Doctors diagnose leishmaniasis by taking samples of the infected tissue in people who have skin sores and may have cutaneous leishmaniasis or by taking samples of blood, bone marrow, liver, or spleen in people who may have visceral leishmaniasis. Microscopic examination, culture, and tests to check for the genetic material (DNA) of Leishmania are done to determine whether the samples contain Leishmania.
Blood tests to detect antibodies against Leishmania can sometimes help doctors diagnose visceral leishmaniasis. (Antibodies are proteins produced by the immune system to help defend the body against attack, including that by parasites.) However, results of antibody tests may be negative, particularly in people with a weakened immune system, such as those with AIDS. Blood tests for antibodies are not helpful in diagnosing cutaneous leishmaniasis.
Leishmaniasis prevention begins with preventing sand fly bites.
For people who travel to or live in areas where the infection is common, the following can help:
Using insect repellents containing DEET (diethyltoluamide) on exposed skin
Using insect screens, bed nets, and clothing that are treated with insecticides such as permethrin
Wearing long-sleeved shirts, long pants, and socks
Avoiding outdoor activities from dusk to dawn, when sand flies are most active
Consultation with an expert on the treatment of leishmaniasis is recommended. Doctors consider the following factors when selecting a drug to treat leishmaniasis:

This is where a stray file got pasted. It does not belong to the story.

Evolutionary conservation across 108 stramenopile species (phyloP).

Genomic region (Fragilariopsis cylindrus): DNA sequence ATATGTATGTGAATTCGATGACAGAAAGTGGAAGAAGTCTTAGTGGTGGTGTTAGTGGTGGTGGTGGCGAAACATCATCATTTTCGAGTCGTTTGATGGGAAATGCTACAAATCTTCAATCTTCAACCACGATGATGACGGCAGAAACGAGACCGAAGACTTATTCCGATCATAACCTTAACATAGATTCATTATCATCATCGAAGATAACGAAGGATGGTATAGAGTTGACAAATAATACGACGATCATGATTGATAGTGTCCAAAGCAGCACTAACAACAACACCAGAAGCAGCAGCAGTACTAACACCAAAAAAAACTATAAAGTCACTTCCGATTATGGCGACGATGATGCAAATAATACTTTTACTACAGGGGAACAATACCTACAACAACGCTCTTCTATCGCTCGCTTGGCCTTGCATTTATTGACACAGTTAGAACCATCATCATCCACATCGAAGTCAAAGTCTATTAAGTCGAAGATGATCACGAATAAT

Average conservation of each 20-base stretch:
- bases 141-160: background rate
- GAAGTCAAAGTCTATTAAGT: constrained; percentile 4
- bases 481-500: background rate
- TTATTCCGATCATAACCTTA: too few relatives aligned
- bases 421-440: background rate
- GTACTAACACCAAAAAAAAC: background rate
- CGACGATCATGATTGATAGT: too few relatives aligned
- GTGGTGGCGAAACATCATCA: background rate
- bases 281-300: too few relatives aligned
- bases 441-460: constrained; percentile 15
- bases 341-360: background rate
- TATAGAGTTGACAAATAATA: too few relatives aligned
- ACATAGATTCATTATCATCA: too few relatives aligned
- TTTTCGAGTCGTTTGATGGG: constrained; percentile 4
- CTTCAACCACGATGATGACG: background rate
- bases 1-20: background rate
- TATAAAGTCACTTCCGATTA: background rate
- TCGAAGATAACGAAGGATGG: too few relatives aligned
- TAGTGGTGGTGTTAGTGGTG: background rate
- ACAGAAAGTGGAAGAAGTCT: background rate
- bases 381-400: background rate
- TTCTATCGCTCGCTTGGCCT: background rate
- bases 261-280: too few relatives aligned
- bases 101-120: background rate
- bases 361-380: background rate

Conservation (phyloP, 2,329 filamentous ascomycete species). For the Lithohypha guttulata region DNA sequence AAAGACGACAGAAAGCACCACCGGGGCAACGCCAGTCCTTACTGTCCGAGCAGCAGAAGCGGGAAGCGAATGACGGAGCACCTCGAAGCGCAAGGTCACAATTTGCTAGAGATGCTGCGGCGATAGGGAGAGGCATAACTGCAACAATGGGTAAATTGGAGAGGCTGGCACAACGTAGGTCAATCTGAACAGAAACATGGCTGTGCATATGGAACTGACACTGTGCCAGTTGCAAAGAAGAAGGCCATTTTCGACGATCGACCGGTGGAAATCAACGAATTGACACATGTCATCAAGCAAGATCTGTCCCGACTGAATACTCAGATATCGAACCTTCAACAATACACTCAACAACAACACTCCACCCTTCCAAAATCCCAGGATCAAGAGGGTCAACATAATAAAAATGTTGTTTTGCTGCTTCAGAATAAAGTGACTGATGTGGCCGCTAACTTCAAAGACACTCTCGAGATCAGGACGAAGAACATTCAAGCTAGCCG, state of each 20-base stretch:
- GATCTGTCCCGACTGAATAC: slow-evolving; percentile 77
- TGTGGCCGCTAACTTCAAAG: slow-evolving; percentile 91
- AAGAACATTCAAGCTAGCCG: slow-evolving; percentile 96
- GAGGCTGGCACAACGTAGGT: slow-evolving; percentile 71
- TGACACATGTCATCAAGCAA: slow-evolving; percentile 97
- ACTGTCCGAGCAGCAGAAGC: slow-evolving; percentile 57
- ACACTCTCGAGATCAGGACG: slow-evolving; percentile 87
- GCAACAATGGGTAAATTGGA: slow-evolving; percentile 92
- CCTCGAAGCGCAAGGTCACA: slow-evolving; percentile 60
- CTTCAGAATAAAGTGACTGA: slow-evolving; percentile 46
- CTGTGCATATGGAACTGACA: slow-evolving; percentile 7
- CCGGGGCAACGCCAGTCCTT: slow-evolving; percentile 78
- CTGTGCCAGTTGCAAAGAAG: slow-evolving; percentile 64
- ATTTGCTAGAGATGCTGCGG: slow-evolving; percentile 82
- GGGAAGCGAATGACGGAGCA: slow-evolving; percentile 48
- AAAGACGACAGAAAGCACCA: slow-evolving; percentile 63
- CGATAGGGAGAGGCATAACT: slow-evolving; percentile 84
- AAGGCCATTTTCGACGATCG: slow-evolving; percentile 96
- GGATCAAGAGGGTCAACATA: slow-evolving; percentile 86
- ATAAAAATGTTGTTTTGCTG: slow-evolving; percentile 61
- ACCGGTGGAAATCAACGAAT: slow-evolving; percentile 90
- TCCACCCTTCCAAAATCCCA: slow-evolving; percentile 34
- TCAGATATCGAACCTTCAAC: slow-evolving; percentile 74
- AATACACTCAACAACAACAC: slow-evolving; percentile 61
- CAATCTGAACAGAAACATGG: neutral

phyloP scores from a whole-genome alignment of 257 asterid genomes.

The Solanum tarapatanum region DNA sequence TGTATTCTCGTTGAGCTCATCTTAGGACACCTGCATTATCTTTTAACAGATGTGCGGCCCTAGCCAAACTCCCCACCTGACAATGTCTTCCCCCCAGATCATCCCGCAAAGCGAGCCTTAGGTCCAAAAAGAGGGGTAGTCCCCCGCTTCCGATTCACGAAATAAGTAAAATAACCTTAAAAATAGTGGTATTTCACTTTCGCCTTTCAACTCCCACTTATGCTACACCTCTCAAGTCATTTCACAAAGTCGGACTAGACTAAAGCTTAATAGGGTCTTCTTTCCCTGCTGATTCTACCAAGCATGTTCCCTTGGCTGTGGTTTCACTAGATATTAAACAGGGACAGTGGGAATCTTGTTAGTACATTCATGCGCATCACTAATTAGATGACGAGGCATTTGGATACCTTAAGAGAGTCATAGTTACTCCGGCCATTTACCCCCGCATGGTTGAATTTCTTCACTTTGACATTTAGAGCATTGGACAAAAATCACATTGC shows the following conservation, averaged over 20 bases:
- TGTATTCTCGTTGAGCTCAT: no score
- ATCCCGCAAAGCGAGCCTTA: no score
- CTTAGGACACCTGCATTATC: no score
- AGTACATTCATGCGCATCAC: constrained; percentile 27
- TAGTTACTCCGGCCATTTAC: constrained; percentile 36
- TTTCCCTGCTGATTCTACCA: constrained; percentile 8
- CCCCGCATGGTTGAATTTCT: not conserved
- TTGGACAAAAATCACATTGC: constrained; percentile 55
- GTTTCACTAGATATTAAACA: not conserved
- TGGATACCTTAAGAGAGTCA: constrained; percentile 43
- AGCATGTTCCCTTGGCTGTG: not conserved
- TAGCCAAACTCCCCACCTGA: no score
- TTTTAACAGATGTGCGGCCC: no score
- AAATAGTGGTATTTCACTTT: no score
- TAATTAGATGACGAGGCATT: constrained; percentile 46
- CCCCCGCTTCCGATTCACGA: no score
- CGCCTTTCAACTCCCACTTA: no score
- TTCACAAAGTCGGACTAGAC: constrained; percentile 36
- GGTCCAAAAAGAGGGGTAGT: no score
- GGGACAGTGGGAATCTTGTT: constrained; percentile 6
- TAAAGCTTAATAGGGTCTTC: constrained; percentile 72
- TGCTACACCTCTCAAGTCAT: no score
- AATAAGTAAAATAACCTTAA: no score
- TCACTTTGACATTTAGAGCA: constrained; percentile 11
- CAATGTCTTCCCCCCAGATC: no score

The form of the disease, whether it is cutaneous, mucosal, or visceral
The Leishmania species responsible
The geographic location where the person was infected
The likelihood that the Leishmania species is susceptible to treatment
The status of the person's immune system
The route of drug administration and the potential side effects
Drugs used to treat leishmaniasis include:
Liposomal amphotericin B is most likely to be effective, but it has a number of potential side effects, must be given directly into the vein (intravenously), and is expensive. Amphotericin B deoxycholate is an alternative, but the side effects are more severe than with liposomal amphotericin B.
Miltefosine has the advantage of being taken by mouth, but it is not given to pregnant women because it may cause birth defects. Women of childbearing age who take miltefosine must use effective birth control measures.
Sodium stibogluconate and meglumine antimonate can adversely affect the heart and other organs. The severity of side effects increases with the person's age. Resistance has been reported in many areas of the world. In the United States, sodium stibogluconate is available only from the Centers for Disease Control and Prevention.
Fluconazole and related antifungal drugs taken by mouth may be effective in some cases of cutaneous leishmaniasis. They are not used for mucosal or visceral leishmaniasis.